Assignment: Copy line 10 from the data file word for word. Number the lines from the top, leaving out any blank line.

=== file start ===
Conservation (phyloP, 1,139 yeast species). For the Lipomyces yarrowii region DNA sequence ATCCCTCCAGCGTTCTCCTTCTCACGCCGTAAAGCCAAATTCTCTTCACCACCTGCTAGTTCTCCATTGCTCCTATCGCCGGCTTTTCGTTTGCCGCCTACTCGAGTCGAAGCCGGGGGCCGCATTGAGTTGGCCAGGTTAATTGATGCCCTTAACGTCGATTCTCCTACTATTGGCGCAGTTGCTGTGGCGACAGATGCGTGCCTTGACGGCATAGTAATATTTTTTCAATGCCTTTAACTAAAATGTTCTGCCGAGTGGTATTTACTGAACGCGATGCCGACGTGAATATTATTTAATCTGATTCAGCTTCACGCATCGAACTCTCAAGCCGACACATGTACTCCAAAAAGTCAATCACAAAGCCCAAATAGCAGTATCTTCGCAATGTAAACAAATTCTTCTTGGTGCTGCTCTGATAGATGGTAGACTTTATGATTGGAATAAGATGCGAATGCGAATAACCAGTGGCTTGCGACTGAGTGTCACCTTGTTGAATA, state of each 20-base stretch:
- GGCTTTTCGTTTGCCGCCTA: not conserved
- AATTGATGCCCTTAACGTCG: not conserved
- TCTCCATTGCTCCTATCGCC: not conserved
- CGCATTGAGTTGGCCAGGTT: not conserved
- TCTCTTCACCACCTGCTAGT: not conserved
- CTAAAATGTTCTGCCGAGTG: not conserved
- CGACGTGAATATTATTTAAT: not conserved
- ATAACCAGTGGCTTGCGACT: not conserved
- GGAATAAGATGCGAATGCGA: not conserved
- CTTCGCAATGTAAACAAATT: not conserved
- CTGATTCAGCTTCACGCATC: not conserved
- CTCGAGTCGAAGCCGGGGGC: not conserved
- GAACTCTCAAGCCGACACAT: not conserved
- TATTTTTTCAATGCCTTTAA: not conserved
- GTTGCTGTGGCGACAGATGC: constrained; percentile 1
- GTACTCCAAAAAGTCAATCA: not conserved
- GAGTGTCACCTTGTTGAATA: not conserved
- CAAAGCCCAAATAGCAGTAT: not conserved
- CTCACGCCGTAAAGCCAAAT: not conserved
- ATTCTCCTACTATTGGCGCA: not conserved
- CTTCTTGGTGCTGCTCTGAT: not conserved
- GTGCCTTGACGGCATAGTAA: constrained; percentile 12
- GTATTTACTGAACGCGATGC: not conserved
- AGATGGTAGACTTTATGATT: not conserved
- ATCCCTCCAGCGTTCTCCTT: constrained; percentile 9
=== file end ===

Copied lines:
- GGAATAAGATGCGAATGCGA: not conserved